The final goal is often not only to appreciate the small percentage of fine flavor foods produced in the country, but to improve overall quality of the versions already produced in the country. By appreciating and pointing out the high quality versions of otherwise everyday foods, they are publicly demonstrating the potential in this region, already being realized by a small percentage of producers. This is most evident in Ecuador’s fine flavor cacao & chocolate industry, which I literally got just a taste of at the Sommelière event.

There are a variety of specialized stores, and one of them is a genuine French bakery! After the tasting, we will have crème brûlée.

Appreciating Some Damn Good Wine

I witnessed a wide collection of individuals enjoying what their own nation has to offer, as well as the alternatives coming out of other countries, at the presentation that took place two weeks ago, the wine tasting that took place last night, and the art display that I attended to last night. Both evenings, I sampled two different wines, and I was quite aback by how much I loved them, especially considering the fact that I had never before thought of myself as a wine enthusiast. However, the Sauvignon Blanc from the previous evening, which developed characteristics like chocolate as it matured, was unquestionably the night’s standout performer.

In the duration of the 10 minutes that I spent savoring it, both the aroma and the tastes, which ranged from flowery to citrus to berry to roasted coffee, complimented each other well. As the wine developed its flavor, I gained a deeper understanding of its background and place of origin. I took note of specifics whose importance was lost on me if Esteban had not been there to explain it to me. “That softly roasted coffee that comes in at the very end, that’s probably owing to the fact that it was matured in barrels for some time before it was bottled. That’s probably why it comes in so lightly. That is the definition of what the term “reserva” stands for.

Merlot has a pleasant fragrance but is on the drier side of the spectrum.

He was full of such nuggets throughout the night, and you could just tell by the energy in the room that everyone was really having a good time since he was constantly making jokes and comments. Everyone who worked behind the bar had an intriguing tale to tell about how they became interested in wine and all of them understood exactly what they were talking about, down to the appropriate cheese paring. But in all seriousness, who needs an excuse?

In all, it was a very positive experience, and I cannot wait to travel back to Quito in the not too distant future so that I may learn about even more of the many cultures that are present in this ancient city and meet even more friends who will be in my heart forever. I’ll see you soon, Cofradía!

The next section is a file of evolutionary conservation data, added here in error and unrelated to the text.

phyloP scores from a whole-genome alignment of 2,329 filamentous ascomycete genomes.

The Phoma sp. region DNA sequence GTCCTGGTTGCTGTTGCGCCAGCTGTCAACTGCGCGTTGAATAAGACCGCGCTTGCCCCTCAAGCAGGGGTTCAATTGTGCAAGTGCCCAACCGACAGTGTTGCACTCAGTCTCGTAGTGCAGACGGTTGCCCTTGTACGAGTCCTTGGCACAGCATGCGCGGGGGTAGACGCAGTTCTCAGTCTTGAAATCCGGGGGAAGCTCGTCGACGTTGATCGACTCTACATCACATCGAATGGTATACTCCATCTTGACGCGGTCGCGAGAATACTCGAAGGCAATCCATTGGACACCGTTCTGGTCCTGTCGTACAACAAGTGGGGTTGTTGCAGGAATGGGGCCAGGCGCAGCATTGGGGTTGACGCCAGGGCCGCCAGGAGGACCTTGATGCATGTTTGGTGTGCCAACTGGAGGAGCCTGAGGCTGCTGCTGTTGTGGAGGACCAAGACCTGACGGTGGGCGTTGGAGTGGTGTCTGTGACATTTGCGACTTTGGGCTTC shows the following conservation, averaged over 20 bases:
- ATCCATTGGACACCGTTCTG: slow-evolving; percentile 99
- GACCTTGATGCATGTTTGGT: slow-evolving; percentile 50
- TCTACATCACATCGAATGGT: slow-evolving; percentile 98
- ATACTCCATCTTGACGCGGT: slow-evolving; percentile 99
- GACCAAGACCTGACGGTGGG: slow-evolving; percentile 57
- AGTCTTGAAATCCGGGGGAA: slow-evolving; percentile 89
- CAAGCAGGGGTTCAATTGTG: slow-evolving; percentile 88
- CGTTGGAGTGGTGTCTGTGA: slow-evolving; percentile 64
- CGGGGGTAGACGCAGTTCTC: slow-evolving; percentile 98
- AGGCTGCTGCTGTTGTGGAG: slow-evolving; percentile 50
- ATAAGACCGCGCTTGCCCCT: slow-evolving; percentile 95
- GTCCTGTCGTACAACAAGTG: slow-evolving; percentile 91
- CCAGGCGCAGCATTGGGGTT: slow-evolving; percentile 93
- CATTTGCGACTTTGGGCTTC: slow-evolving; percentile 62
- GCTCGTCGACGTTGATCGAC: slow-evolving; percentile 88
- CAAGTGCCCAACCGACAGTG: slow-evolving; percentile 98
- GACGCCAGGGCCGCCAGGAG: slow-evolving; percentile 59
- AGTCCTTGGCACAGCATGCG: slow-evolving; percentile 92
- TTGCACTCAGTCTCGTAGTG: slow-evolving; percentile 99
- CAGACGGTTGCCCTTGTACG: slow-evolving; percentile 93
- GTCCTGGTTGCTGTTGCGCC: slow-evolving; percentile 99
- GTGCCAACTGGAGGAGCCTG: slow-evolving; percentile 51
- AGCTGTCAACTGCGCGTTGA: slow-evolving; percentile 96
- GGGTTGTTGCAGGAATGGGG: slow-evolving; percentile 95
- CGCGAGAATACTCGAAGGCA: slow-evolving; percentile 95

Esteban and I

Have you ever met a stranger that introduced you to something unexpectedly fascinating?


Are there Vineyards in Ecuador?

Ecuador is a nation located on the western coast of the continent of South America’s northern region. There are just a few hundred hectares dedicated to vineyards, but a far bigger area is used for the production of rum and beer.

Do wineries make money on tastings?

Wine tastings. Tasting rooms located on the winery’s premises have the potential to be significant income generators for the business. Direct-to-consumer tasting room sales result in larger profit margins since they do not include the costs of a middleman, such as those involved with selling products via a supermarket or wholesaler.

How does winery tasting work?

How Does the Process of Tasting Wine Work? If you have a reservation when you arrive to the winery, a waiter will meet you there and provide you with a number of different alternatives to sample. During the course of the tasting, you will be provided with samples gradually. Before you take a drink of the wine, you should examine its aroma, as well as the color and purity of each serving.

Are wine tastings expensive?

Tastings at the stand-up bar are recommended to cost $10–$15 for each pair. Sit-down tastings are recommended to cost between $15 and $20 for a pair. Tastings at boutique vineyards are recommended to cost at least $20 per pair. Private tours & VIP experiences: Recommended $20+ per pair.

Which country has the most area devoted to wine vineyards?

The total area of vineyards in Spain is more than that of any other country in the world. Despite this, Spain has far lower wine yields than its neighboring countries of France and Italy, which results in a total quantity of wine that is smaller.

Do you tip at winery tastings?

At the majority of wineries and tasting rooms, gratuities are always appreciated, despite the fact that they are not often requested. It is often regarded a kind and kind gesture to pay the person who is pouring your wine, particularly if you have had a pleasant experience, have sampled a greater number of wines than you had anticipated, or are with a big company.